INCOMING Cebu City Mayor Tomas Osmeña is not in favor of imposing a curfew on minors but said he will give it a chance.

“If that is the order of the president, we will give it a chance to work. But we have so many other priorities than to run after children,” he said.

President-elect Rodrigo Duterte has said he wants to encourage local governments to enforce a 10 p.m. curfew on unsupervised minors, to keep them away from drugs and other crimes, and help them stay sharp in school.

Osmeña explained he wants to focus on two sets of priorities: “reactive” ones that address problems like drugs and traffic, and “pro-active” ones that will help the city grow, such as bringing in more investors.

Still, he said he will try to implement the curfew.

Interviewed separately, Talisay City Mayor-elect Eduardo Gullas said he plans to revive the city’s curfew ordinance.

Supt. Germano Mallari, Talisay City police chief, also expressed support for the proposed revival but pointed out the police may need facilities where curfew violators can be held.

Cebu City’s curfew ordinance was approved last April 12, 1957, when Cebu City was still a municipality.

City Ordinance (CO) 228 makes it unlawful for any minor below the age of 18 to “wander, saunter or loiter on any public or private street, road, alley, park, plaza, wharf, public market, beach or any public place within the city after 12 midnight and before 5 a.m.”

At that time, violators were supposed to be fined P200 or imprisoned for no more than 30 days. Over the years, CO 228 has been amended several times.

One of the amendments made was in 1999.

The City Council passed amendatory CO 1788, which changed the curfew to 10 p.m. until 4 a.m.

It also provided for exemptions. These included minors who have been “emancipated” from parental authority or those who are engaged in a lawful livelihood. Also exempted were minors attending or participating in or going home from scholastic functions or masses during Christmas, New Year’s Eve and Holy Week.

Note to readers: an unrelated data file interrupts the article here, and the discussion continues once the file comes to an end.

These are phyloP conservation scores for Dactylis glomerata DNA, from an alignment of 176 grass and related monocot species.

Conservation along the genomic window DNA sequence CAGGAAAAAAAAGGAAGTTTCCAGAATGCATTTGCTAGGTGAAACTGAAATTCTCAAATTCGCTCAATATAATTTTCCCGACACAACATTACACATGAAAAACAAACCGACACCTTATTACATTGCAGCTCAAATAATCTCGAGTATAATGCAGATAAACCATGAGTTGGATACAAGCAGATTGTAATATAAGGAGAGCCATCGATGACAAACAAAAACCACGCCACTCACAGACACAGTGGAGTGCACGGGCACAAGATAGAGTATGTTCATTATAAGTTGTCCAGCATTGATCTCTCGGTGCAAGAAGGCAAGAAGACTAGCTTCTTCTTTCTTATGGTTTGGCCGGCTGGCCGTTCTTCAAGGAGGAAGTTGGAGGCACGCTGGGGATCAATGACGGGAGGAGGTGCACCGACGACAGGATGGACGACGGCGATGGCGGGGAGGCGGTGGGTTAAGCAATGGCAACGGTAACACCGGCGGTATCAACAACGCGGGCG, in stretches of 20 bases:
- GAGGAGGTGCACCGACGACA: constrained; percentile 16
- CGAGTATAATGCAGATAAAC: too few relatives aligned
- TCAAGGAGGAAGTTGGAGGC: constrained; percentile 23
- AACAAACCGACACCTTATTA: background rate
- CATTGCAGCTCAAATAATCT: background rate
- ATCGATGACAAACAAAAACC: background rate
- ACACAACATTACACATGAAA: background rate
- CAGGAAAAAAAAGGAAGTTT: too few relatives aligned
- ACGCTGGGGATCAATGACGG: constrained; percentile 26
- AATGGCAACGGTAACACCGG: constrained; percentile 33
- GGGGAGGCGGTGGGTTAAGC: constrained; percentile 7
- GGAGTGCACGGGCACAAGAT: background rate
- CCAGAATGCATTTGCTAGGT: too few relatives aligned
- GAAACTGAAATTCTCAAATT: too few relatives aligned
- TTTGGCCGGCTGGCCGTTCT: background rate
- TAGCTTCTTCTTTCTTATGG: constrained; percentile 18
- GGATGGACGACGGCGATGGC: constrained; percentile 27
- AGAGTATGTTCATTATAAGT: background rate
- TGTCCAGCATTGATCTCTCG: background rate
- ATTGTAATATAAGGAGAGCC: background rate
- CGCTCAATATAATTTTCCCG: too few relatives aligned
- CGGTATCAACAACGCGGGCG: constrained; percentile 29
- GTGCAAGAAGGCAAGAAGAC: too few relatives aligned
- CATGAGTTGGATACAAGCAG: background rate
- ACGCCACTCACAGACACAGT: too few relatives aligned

Minors who were victims of emergencies such as fire, flood, earthquake or man-made disasters were also exempted from the curfew.

O 1778 also amended the penalties.

For first offenders, the minor shall be turned over to their parents or guardian or to a brother or sister who is of legal age.

On the second offense, the same procedure will be applied but the parents or guardians or those exercising parental authority will be required to undergo a half-day parenting course.

On the third offense, they will be required to render a seven-day community service.

On the fourth and subsequent violations, the ordinance warrants the filing of charges against the parents or guardians of minors who violated the curfew.

In 2009, the curfew ordinance was again amended. It was the last amendment made on that ordinance. CO 2208 altered penalties.

It included a provision that in the event the parent, guardian, brother or sister of the minor could not be located or known to the barangay officials, the minor will be kept in protective custody in a designated area in the barangay between 10 p.m. and 4 a.m.

For his part, Gullas told Sun.Star Cebu he has decided to revive the curfew after reviewing its provisions.

The ordinance, enacted in 2002, imposed a curfew on minors from 10 p.m. to 4 a.m. It was meant to keep minors away from crime.

Offenders will be required to pay a fine or render community service.

But minors attending scholastic events, commencement exercises, convocations, religious and educational programs, barangay or city fiestas and holidays such as Holy Week, All Souls and All Saints’ Days, Christmas and New Year’s Eve are exempted from the curfew.

Supt. Mallari said that one of their options is to turn over rescued minors to the City Social Welfare Office (CSWO).

It would be up to the CSWO to turn the minors over to their parents.

But Mallari said it would be good for the new City Council to come up with a stronger curfew ordinance, which would include prosecuting the parents of minors who break the curfew.